Home > Leadership and Management > Five management skills the students of K-12 need to be taught

Five management skills the students of K-12 need to be taught

By G. Balasubramanian

The basic definition of education is slowly getting distorted with new thought patterns, new skills, new life-styles emerging. The quantum and quality of information being accessed, managed and processed by the learner is comprehended to be education, thereby shifting the paradigms of the essentials of knowledge, experiences, values that are long lasting, and that would help the learner to ‘weather all seasons of life.’ There is a visible shift from approaches that would promote a ‘community life’ based on social consciousness to ‘self-gratification strategies’ that trends with one-upmanship and personal branding. In many cases, the information so assimilated do not help the learners to manage challenges, leave alone crises. They are being trained to look at the gloom and get ready to face the worst, rather than being shown the sight of the new dawn and the beautiful rainbow that adorns on the other side of the sky. While no one would deny the need for competencies and skills which are both current and futuristic, the ability to handle any challenge with comfort, courage and conviction articulated through the latent wisdom gained over the experiences of the past, have to be put in place to shape the learner to be what he should be. If the number of cases on the curve with psychological challenges, depressions and suicides, be any indicators, it would suggest that we need to focus more on some fundamentals alongside information-studded knowledge broking. It is in this context that from the formative stage the following skills which are basic, universal and futuristic need to form the undercurrent of all learning challenges.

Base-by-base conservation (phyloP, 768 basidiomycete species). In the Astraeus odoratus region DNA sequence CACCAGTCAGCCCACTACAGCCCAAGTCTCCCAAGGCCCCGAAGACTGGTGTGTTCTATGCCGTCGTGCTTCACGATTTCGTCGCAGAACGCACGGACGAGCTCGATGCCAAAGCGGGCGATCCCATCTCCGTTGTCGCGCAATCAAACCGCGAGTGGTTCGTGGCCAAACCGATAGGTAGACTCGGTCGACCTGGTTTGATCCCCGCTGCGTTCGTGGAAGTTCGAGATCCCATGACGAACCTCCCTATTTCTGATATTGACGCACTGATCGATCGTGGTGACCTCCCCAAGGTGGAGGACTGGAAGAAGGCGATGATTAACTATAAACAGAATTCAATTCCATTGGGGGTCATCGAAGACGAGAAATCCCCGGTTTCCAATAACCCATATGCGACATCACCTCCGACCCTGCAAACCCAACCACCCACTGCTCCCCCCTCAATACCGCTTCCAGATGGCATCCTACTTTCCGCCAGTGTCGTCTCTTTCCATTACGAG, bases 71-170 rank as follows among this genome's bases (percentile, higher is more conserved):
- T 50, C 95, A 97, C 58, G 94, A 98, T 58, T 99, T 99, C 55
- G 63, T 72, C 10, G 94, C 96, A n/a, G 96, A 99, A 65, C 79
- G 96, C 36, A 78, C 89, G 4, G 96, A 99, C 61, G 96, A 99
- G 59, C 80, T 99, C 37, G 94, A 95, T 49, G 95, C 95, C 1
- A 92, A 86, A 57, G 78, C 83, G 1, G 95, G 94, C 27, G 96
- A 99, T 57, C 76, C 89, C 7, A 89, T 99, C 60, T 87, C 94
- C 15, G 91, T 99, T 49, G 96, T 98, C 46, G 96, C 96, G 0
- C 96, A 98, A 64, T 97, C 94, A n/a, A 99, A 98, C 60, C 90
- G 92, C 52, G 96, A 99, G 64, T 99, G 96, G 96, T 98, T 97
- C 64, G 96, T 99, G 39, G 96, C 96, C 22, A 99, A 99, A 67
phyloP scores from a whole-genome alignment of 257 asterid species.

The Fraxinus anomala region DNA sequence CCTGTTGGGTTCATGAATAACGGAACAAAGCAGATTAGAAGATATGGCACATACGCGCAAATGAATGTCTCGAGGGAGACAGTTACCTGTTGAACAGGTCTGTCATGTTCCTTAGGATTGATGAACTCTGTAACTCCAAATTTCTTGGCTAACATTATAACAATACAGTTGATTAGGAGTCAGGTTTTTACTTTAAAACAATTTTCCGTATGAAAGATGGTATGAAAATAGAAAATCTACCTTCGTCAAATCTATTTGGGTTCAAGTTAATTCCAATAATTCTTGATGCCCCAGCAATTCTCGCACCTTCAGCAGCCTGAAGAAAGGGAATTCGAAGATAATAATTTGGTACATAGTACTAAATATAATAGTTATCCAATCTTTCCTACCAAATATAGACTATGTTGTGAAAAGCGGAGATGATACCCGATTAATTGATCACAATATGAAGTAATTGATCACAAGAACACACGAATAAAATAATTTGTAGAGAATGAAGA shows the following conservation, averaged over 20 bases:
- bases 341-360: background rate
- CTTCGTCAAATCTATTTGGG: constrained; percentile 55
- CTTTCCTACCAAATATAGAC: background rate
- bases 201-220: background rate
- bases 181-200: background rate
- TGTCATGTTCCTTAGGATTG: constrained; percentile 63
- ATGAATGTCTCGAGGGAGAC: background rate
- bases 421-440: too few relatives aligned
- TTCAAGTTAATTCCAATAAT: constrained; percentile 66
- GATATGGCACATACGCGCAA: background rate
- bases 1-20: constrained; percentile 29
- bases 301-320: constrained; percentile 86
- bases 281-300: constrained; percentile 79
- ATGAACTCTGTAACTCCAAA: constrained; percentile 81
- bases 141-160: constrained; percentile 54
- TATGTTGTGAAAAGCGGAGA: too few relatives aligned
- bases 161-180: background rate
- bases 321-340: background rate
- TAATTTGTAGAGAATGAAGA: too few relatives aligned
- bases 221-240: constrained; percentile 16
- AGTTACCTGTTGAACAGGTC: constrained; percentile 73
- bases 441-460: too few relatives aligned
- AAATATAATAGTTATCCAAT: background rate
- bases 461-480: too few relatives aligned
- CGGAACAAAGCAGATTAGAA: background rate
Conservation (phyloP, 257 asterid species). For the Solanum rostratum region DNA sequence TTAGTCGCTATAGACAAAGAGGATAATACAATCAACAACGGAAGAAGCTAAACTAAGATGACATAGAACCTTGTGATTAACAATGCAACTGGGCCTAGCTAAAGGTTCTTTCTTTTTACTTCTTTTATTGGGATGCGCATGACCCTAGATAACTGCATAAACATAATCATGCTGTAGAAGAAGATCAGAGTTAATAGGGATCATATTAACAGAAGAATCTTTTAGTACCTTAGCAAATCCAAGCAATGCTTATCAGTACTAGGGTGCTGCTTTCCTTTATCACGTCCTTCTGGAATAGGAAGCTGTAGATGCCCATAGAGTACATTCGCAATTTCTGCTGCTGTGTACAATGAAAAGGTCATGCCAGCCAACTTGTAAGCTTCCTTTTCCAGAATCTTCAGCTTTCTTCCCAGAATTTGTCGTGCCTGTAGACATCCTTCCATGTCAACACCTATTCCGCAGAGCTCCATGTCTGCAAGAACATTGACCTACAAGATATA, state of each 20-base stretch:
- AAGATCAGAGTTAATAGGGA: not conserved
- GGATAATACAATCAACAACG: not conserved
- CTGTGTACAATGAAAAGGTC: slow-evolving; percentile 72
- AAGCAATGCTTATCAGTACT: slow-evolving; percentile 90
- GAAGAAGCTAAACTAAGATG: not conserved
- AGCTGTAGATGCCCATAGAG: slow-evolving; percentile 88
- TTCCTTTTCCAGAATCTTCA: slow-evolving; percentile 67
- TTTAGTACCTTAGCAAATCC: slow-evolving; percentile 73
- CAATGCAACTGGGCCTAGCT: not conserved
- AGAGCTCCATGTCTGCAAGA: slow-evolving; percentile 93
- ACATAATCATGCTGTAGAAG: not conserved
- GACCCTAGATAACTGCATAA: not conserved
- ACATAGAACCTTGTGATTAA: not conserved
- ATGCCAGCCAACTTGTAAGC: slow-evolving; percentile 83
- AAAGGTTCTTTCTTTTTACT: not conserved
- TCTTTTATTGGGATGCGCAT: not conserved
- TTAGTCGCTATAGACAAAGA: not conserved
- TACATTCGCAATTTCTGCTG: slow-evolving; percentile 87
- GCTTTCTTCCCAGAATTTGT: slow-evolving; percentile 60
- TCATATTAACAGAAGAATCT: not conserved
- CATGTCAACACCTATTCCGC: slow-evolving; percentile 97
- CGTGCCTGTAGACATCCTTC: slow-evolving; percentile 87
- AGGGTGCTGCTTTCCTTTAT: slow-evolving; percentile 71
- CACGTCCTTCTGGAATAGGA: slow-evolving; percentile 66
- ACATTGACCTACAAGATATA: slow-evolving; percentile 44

1. Self-Management skills

In a world that in increasingly competitive, consumerist and connected, there is a strong evidence of ‘targeted’ goal-setting strategies modelled on some selective popular and charismatic brands. Such techniques put a lot of thrust on ‘becoming’ over the ‘Being’. Conflicts arising out of these external forces on human emotions, skills, performances, achievements create stories of ‘success’ and ‘failure’. These yardsticks of measurement alien to the personal needs, aptitudes and competencies of the individuals lead to stress, self-contempt, self-pity among the people. This would indeed mean that our young learners need to be trained on the self-management skills so that they emerge as confident, competent and contributive citizens who focus on their own creative faculties and become entrepreneurs of the self. Further, with the shelf-life of knowledge becoming increasingly shorter, the ability to unlearn, re-learn and re-engineer or refabricate one’s life from time to time becomes essential. “Educate your children to self-control, to the habit of holding passion and prejudice and evil tendencies subject to an upright and reasoning will, and you have done much to abolish misery from their future and crimes from society “says Benjamin Franklin. Goes along with the self-management skills is the self-help skills so that they learn to stay independent and become marshals of their own battles.

2. Relationship Management Skills